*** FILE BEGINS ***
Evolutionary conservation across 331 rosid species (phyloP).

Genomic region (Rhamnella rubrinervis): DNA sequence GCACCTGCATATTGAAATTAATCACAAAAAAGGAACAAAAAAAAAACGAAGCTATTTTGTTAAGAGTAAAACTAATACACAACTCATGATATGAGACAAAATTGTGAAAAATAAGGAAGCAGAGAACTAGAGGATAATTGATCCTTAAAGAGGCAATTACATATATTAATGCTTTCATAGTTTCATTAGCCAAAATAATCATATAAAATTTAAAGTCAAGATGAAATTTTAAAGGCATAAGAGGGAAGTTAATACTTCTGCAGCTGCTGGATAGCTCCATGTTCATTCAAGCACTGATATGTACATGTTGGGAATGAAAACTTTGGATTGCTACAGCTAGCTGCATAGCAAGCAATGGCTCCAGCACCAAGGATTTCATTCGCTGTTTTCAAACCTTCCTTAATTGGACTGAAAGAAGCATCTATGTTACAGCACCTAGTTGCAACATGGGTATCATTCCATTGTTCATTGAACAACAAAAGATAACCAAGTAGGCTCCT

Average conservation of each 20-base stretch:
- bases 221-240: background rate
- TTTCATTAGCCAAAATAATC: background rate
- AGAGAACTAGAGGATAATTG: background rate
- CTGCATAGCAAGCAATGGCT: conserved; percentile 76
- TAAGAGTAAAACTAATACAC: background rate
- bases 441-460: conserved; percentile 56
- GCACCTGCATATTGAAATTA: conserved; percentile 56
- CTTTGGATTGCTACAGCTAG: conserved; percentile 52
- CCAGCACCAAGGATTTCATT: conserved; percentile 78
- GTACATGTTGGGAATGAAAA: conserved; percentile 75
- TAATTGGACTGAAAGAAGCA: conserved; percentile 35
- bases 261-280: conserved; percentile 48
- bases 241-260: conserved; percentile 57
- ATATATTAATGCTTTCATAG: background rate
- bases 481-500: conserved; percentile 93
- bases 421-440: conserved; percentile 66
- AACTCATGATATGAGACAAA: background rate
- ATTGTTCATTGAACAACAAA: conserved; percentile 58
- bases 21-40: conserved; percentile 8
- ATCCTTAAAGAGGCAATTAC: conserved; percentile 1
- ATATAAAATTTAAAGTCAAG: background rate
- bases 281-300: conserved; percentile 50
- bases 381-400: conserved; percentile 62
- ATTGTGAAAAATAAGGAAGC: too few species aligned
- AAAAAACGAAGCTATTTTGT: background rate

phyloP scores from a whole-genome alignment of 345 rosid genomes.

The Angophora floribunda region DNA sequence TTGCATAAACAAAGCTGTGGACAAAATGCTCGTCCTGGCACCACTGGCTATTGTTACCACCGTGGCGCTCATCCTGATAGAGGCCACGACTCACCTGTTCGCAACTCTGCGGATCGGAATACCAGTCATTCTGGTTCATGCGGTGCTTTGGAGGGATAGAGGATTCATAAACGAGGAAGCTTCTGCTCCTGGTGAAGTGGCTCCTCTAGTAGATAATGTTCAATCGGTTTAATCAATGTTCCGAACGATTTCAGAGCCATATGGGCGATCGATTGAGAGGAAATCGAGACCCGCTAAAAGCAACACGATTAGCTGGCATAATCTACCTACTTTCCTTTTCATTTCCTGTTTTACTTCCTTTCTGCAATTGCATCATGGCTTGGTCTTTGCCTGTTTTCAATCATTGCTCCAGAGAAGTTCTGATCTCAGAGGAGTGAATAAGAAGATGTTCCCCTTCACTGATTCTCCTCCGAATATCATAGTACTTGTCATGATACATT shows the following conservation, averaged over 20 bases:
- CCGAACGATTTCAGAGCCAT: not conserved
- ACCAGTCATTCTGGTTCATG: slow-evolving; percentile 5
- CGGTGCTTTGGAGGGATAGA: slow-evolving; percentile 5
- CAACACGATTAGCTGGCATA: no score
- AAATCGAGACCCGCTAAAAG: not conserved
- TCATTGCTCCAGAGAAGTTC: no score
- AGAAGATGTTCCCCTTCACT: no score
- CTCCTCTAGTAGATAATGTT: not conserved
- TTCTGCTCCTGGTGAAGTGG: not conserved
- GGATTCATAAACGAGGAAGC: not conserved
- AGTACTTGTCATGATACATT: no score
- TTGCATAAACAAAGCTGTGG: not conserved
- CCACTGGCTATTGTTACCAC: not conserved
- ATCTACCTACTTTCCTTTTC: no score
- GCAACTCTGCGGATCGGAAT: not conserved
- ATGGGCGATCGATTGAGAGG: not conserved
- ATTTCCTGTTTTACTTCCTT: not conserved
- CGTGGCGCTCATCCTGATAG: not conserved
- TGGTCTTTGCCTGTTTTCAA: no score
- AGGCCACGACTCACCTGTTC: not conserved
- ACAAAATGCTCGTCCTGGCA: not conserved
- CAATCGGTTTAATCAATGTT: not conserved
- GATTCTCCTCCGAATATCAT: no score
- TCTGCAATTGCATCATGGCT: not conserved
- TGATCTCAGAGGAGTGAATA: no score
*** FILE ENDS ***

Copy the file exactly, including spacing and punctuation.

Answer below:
Evolutionary conservation across 331 rosid species (phyloP).

Genomic region (Rhamnella rubrinervis): DNA sequence GCACCTGCATATTGAAATTAATCACAAAAAAGGAACAAAAAAAAAACGAAGCTATTTTGTTAAGAGTAAAACTAATACACAACTCATGATATGAGACAAAATTGTGAAAAATAAGGAAGCAGAGAACTAGAGGATAATTGATCCTTAAAGAGGCAATTACATATATTAATGCTTTCATAGTTTCATTAGCCAAAATAATCATATAAAATTTAAAGTCAAGATGAAATTTTAAAGGCATAAGAGGGAAGTTAATACTTCTGCAGCTGCTGGATAGCTCCATGTTCATTCAAGCACTGATATGTACATGTTGGGAATGAAAACTTTGGATTGCTACAGCTAGCTGCATAGCAAGCAATGGCTCCAGCACCAAGGATTTCATTCGCTGTTTTCAAACCTTCCTTAATTGGACTGAAAGAAGCATCTATGTTACAGCACCTAGTTGCAACATGGGTATCATTCCATTGTTCATTGAACAACAAAAGATAACCAAGTAGGCTCCT

Average conservation of each 20-base stretch:
- bases 221-240: background rate
- TTTCATTAGCCAAAATAATC: background rate
- AGAGAACTAGAGGATAATTG: background rate
- CTGCATAGCAAGCAATGGCT: conserved; percentile 76
- TAAGAGTAAAACTAATACAC: background rate
- bases 441-460: conserved; percentile 56
- GCACCTGCATATTGAAATTA: conserved; percentile 56
- CTTTGGATTGCTACAGCTAG: conserved; percentile 52
- CCAGCACCAAGGATTTCATT: conserved; percentile 78
- GTACATGTTGGGAATGAAAA: conserved; percentile 75
- TAATTGGACTGAAAGAAGCA: conserved; percentile 35
- bases 261-280: conserved; percentile 48
- bases 241-260: conserved; percentile 57
- ATATATTAATGCTTTCATAG: background rate
- bases 481-500: conserved; percentile 93
- bases 421-440: conserved; percentile 66
- AACTCATGATATGAGACAAA: background rate
- ATTGTTCATTGAACAACAAA: conserved; percentile 58
- bases 21-40: conserved; percentile 8
- ATCCTTAAAGAGGCAATTAC: conserved; percentile 1
- ATATAAAATTTAAAGTCAAG: background rate
- bases 281-300: conserved; percentile 50
- bases 381-400: conserved; percentile 62
- ATTGTGAAAAATAAGGAAGC: too few species aligned
- AAAAAACGAAGCTATTTTGT: background rate

phyloP scores from a whole-genome alignment of 345 rosid genomes.

The Angophora floribunda region DNA sequence TTGCATAAACAAAGCTGTGGACAAAATGCTCGTCCTGGCACCACTGGCTATTGTTACCACCGTGGCGCTCATCCTGATAGAGGCCACGACTCACCTGTTCGCAACTCTGCGGATCGGAATACCAGTCATTCTGGTTCATGCGGTGCTTTGGAGGGATAGAGGATTCATAAACGAGGAAGCTTCTGCTCCTGGTGAAGTGGCTCCTCTAGTAGATAATGTTCAATCGGTTTAATCAATGTTCCGAACGATTTCAGAGCCATATGGGCGATCGATTGAGAGGAAATCGAGACCCGCTAAAAGCAACACGATTAGCTGGCATAATCTACCTACTTTCCTTTTCATTTCCTGTTTTACTTCCTTTCTGCAATTGCATCATGGCTTGGTCTTTGCCTGTTTTCAATCATTGCTCCAGAGAAGTTCTGATCTCAGAGGAGTGAATAAGAAGATGTTCCCCTTCACTGATTCTCCTCCGAATATCATAGTACTTGTCATGATACATT shows the following conservation, averaged over 20 bases:
- CCGAACGATTTCAGAGCCAT: not conserved
- ACCAGTCATTCTGGTTCATG: slow-evolving; percentile 5
- CGGTGCTTTGGAGGGATAGA: slow-evolving; percentile 5
- CAACACGATTAGCTGGCATA: no score
- AAATCGAGACCCGCTAAAAG: not conserved
- TCATTGCTCCAGAGAAGTTC: no score
- AGAAGATGTTCCCCTTCACT: no score
- CTCCTCTAGTAGATAATGTT: not conserved
- TTCTGCTCCTGGTGAAGTGG: not conserved
- GGATTCATAAACGAGGAAGC: not conserved
- AGTACTTGTCATGATACATT: no score
- TTGCATAAACAAAGCTGTGG: not conserved
- CCACTGGCTATTGTTACCAC: not conserved
- ATCTACCTACTTTCCTTTTC: no score
- GCAACTCTGCGGATCGGAAT: not conserved
- ATGGGCGATCGATTGAGAGG: not conserved
- ATTTCCTGTTTTACTTCCTT: not conserved
- CGTGGCGCTCATCCTGATAG: not conserved
- TGGTCTTTGCCTGTTTTCAA: no score
- AGGCCACGACTCACCTGTTC: not conserved
- ACAAAATGCTCGTCCTGGCA: not conserved
- CAATCGGTTTAATCAATGTT: not conserved
- GATTCTCCTCCGAATATCAT: no score
- TCTGCAATTGCATCATGGCT: not conserved
- TGATCTCAGAGGAGTGAATA: no score